AI tools can be viewed differently and that determines whether their use is ethical. If they serve as a method of generating content for lazy students, writers, musicians, and artists, that is an unacceptable approach to responsibilities and creativity. However, if they give a hint about a possible outline or inspire the human creators, why not?

Plagiarism Allowed: New Approach to Percentage

Wondering how much plagiarism is allowed, one touches upon another sensitive problem. It used to be a rule that the academic assignments were acceptable if the plagiarism checker showed not more than 15% of copied content. Well, it does not actually mean that a student was supposed to copy a paragraph or two to get that score. The tool could show that some citations were incorrect or the text matched some common statements online or from the database of the previous students’ papers. Only a match was in the focus with a standard of 15 % as a maximum.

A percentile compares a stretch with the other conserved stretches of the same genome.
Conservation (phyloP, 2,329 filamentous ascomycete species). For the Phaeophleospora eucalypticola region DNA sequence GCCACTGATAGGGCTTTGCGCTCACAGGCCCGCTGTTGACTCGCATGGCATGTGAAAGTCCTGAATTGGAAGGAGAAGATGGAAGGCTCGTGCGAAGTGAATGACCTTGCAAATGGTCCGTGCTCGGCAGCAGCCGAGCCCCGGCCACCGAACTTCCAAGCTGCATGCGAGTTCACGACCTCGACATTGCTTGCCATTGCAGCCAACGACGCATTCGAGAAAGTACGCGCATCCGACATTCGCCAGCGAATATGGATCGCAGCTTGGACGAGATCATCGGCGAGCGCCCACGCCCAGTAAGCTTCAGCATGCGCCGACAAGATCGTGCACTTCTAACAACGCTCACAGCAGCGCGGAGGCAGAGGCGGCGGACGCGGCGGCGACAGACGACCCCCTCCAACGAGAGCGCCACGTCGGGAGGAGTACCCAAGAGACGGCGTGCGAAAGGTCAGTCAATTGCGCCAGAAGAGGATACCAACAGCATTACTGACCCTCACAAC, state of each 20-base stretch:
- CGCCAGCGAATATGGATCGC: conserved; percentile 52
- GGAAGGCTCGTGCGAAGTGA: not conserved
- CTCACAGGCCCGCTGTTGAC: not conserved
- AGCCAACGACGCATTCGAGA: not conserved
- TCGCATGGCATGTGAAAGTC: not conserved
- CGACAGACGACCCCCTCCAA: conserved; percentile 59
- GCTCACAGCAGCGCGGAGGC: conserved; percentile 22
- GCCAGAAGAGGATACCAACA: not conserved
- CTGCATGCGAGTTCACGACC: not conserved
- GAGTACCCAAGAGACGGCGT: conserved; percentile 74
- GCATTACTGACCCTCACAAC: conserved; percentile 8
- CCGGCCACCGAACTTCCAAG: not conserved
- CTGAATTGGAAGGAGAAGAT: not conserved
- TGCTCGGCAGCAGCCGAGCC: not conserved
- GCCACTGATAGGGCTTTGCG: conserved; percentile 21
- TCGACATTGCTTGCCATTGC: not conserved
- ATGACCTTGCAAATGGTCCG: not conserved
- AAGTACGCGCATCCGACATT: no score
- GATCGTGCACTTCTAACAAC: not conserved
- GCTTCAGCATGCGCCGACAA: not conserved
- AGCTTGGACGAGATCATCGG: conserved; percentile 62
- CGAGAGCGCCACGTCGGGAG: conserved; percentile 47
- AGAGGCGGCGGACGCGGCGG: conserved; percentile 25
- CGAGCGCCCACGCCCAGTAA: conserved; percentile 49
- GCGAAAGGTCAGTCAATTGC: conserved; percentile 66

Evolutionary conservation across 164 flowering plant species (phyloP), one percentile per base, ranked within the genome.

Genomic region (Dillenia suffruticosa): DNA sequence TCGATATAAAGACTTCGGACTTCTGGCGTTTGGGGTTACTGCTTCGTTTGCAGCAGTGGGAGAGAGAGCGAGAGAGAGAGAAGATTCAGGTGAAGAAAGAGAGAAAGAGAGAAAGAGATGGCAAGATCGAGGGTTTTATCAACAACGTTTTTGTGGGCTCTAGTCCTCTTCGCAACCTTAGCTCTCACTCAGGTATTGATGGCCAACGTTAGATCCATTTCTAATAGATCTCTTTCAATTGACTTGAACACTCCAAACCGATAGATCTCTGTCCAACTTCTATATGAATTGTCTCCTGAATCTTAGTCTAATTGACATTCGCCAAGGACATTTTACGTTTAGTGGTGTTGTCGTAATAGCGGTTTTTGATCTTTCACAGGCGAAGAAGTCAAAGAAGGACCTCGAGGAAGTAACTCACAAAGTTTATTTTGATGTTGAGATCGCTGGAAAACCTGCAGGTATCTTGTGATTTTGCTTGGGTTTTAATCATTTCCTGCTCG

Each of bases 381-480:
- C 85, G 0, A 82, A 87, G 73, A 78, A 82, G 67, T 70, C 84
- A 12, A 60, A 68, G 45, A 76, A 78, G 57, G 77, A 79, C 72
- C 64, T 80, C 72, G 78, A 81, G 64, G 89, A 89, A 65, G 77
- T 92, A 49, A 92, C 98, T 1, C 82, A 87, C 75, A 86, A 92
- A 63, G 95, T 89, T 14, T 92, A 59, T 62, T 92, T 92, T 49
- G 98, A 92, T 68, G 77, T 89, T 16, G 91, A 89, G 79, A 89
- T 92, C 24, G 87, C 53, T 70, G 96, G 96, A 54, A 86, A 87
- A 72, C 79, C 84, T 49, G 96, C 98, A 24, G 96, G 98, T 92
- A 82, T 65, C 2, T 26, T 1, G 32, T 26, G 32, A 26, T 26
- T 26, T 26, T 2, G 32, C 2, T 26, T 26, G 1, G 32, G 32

Has anything changed with AI tools? For sure! It is high time this percentage was revisited. Now the texts have to be checked for the likelihood of using artificial intelligence tools. There may be mistakes; so, a very technical content may be viewed as the one with high likelihood of using AI. All that makes us look at the question about the score of plagiarism acceptable in the paper from a new angle. Ideally, you much aim at zero plagiarism now! If no human author may be involved in creating the ideas, then plagiarism should be treated really seriously!